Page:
Social work student's mission: Help homeless and single dads
May 15, 2009 11:41 AM | Print
With interests in education, helping youth and human services, Taunya Rutenbeck chose to major in social work at Wichita State University.
"Social work seemed like a good way to include all of them," she said.
In 1974, Rutenbeck was preparing for a career in nursing, but after taking an Introduction to Social Work course, she changed her focus years later.
She said the mission of social work is to be involved in a person's life to make a positive change.
The School of Social Work at WSU prepared her to assist people within many different areas of need, she said. Having skills to work with a diverse group of people is useful in urban areas like Wichita.
"(The program) really helps you go out and practically apply what you've learned to individuals in the community," she said.
Brien Bolin, associate professor and MSW program coordinator for the school of social work, said Rutenbeck is a standout student.
"If there is a challenging issue, she will tackle that issue head on," he said. "She is diplomatic in her approach to solving problems."
"When Taunya identifies a social injustice, she just doesn't talk about how it is unjust, she works toward change," said Sabrina Perez Glatt, director of field practicum in the school of social work at WSU.
Rutenbeck focused on single fathers for her graduate internship at Youthville, a nonprofit child welfare agency in Kansas, where she volunteered 700 hours during her master's studies.
"I was doing some research on the growing trend of single fathers in America (at the time)," she said.
She wanted to know what Youthville offered single dads, and she found out it wasn't much.
As a result of her research, Youthville adopted a program called "Dads Dare to Care," an initiative to help fathers gain custody of their children.
Five fathers who had successfully reintegrated with their children participated in her focus group. These fathers were from all walks of life, she said.
"They wanted to be a part of a fatherhood program at Youthville to help other fathers navigate the child welfare system," she said.
The paperwork people must work through in the system is daunting and difficult. In the current policy, she said, paternal rights are not investigated thoroughly.
"Fathers may be unaware that their child is going into foster care (because of the mother)," Rutenbeck said.
Society is geared toward the mother as the primary caregiver, she said. The nurturing is mom's responsibility while dad is "out there working."
But the rates of single fathers are growing, and she said, "There isn't much support for single fathers in society."
She thinks there needs to be more to help dads.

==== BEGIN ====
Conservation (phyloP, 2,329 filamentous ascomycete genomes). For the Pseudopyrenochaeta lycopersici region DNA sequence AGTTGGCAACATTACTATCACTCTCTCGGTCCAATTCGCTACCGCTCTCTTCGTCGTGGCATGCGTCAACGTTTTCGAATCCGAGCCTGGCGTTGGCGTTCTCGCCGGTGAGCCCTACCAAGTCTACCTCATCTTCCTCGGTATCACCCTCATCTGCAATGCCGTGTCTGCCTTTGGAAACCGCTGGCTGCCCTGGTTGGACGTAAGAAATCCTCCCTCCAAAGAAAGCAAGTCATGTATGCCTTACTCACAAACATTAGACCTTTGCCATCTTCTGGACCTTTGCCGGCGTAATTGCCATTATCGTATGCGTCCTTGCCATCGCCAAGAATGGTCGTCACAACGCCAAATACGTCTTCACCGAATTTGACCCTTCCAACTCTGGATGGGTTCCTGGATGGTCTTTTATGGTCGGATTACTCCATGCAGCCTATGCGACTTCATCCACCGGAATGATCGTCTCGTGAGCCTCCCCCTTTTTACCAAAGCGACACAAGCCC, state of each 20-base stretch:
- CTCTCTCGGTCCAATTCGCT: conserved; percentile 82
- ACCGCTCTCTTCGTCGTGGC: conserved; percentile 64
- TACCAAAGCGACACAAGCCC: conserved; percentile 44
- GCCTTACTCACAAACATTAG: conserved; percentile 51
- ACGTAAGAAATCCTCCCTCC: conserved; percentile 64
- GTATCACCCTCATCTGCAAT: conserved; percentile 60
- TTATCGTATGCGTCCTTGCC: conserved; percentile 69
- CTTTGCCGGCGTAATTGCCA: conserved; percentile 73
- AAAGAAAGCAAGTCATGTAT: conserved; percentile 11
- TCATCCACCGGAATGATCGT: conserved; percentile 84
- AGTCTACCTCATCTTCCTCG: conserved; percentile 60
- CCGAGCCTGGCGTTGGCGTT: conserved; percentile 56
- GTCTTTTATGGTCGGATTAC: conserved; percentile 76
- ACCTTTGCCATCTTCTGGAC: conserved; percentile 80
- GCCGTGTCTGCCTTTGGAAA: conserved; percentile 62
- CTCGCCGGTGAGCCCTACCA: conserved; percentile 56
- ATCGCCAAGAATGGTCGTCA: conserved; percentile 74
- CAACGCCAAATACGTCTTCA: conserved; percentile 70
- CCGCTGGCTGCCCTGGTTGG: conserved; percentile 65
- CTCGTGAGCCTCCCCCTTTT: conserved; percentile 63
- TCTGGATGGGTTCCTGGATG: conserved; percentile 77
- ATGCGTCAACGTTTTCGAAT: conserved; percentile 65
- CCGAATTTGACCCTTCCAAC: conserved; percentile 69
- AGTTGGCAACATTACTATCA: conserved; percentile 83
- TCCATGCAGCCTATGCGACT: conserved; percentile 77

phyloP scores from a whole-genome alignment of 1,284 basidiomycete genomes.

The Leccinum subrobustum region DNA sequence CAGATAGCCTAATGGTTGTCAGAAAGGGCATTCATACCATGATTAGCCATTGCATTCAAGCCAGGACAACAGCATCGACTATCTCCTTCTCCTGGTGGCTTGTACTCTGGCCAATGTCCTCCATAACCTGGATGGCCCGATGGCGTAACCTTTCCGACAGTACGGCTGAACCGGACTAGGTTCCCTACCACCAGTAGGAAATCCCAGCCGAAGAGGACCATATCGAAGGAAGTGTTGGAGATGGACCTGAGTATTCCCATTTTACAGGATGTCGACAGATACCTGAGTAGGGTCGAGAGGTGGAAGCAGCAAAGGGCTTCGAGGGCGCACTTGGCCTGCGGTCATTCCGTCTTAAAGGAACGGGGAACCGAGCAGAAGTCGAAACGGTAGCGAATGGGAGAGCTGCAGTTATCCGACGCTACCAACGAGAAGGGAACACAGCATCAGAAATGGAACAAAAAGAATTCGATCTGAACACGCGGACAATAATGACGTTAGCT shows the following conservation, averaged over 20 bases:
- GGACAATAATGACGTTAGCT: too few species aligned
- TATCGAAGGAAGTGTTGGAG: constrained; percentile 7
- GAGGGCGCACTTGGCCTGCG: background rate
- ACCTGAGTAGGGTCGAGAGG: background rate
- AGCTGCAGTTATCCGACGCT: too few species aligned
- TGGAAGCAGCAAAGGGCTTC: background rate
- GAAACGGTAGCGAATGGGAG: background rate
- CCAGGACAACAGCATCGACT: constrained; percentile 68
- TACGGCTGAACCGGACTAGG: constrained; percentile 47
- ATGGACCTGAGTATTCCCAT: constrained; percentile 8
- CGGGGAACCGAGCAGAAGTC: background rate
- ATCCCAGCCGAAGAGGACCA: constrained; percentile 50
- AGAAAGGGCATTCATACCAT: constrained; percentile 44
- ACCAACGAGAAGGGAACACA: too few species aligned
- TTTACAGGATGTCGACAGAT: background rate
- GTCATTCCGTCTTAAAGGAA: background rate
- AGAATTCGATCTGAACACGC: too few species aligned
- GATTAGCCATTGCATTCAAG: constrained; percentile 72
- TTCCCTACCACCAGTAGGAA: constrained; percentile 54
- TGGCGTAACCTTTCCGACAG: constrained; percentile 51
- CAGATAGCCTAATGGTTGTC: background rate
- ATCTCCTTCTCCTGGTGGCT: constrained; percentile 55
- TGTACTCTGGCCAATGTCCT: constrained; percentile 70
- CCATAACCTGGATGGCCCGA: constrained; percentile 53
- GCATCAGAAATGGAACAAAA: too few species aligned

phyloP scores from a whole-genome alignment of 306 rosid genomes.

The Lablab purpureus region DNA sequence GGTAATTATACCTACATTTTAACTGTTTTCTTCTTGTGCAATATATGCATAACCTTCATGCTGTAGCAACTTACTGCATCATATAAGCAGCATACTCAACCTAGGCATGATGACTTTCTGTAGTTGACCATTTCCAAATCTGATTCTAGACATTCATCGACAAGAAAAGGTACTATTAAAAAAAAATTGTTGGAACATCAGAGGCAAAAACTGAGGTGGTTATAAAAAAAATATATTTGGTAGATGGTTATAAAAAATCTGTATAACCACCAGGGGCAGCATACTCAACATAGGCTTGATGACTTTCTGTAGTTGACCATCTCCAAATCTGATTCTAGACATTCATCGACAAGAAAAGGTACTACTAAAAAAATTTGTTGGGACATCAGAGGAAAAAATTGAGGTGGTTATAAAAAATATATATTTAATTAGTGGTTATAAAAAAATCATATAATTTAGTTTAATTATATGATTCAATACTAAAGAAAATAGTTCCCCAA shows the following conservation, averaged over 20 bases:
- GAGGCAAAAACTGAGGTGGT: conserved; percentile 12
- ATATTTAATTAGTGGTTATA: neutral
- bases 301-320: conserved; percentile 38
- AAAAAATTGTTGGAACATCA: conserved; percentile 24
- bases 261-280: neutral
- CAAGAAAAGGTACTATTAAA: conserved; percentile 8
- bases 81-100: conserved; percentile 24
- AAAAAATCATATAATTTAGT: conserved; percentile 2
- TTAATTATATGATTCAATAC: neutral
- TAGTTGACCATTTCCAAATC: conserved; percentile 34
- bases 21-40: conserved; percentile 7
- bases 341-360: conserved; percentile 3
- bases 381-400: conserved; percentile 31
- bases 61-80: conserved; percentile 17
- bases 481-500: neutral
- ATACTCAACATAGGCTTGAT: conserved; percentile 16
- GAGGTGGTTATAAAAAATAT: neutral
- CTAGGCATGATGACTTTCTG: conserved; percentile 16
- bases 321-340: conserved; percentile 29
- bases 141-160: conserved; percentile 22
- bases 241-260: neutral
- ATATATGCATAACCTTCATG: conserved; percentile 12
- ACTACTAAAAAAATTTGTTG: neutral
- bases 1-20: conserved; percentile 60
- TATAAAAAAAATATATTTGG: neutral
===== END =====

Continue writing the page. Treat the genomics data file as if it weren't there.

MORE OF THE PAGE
Youthville is working with dads in the system who are trying to gain custody of their children, and Rutenbeck would like to see that initiative go across the nation.
"Taunya is working toward an unfortunate bias against fathers as being capable in their abilities to be the single parent, while children languish in foster care," Glatt said.
Rutenbeck and Brandon Jacobs, her partner and employee at Youthville, presented their work at the Kansas Fatherhood Summit.
Therapists and other child welfare agencies have contacted them to learn how to do what they started at Youthville. Even prison representatives wanted more information.
"(Prison fathers) can add to their children's lives," Rutenbeck said. And having contact contributes to the father's desire to stay out of the prison system in the future.
Another at-risk group she plans to work with after graduation is the homeless youth in Wichita.
When kids age out of the system, or they are emancipated, they have nothing, she said.
"Imagine yourself at 18, and totally on your own, coming from a dysfunctional home with abuse, and you don't have anywhere to go," she said.
Many teens have lost their trust in adults and in the system, she said.
"These kids tend to stay on the streets because, if they've come from an abusive home environment, they don't want to go back to it," she said.
Rutenbeck has learned that many people don't realize how bad the problem is in Wichita because the community is much smaller than Chicago or New York.
Some people see these kids as victims, but others want them to "pull themselves up by the bootstraps," she said.
"We've all had a helping hand. It takes a village to raise a child," she said.
Rutenbeck has worked with Habitat for Humanity and with disaster relief with the American Red Cross during Hurricane Wilma in Florida and the flooding in southern Kansas.
Rutenbeck was also the president of the Social Work Club on campus, as an undergrad and graduate student.
She said she continuously advocates for social work. She even arranged for Mayor Carl Brewer to speak at a WSU social work event.
Rutenbeck graduated with a bachelor's of social work in 2008. She graduates in May 2009 with her master's of social work.
Glatt said, "I am proud as a social worker, to call her my colleague."
Temporary office relocations
Wichita State police lend helping hand
WSU makes case for special funding priorities
Revisions made to parking plan
High School Guest Program offering $500 scholarships
Collaboration to benefit WSU students
WSU camps introduce youth to engineering
WSU Foundation welcomes two new leaders
Wichita has 'secret source' of IT talent
WSU School of Nursing benefits from grant
Multi-disciplinary field study
WSU Foundation finishes strong year
WSU director to speak on racial profiling
WSU research uses all types of people
Shuttle system adds new stops
Permits to be required to park on main campus
WSU names new director of AEGD program
WSU reorganizes admin structure
WSU, WuShock logo at IndyCar Series
WSU hosting ACT Prep Workshop
Wichita State welcomes FarmHouse fraternity to campus
WSU grad overcame tragedy to earn her degree
WSU to host forums for returning adults
'Forty Years/Forty Stories' at WSU museum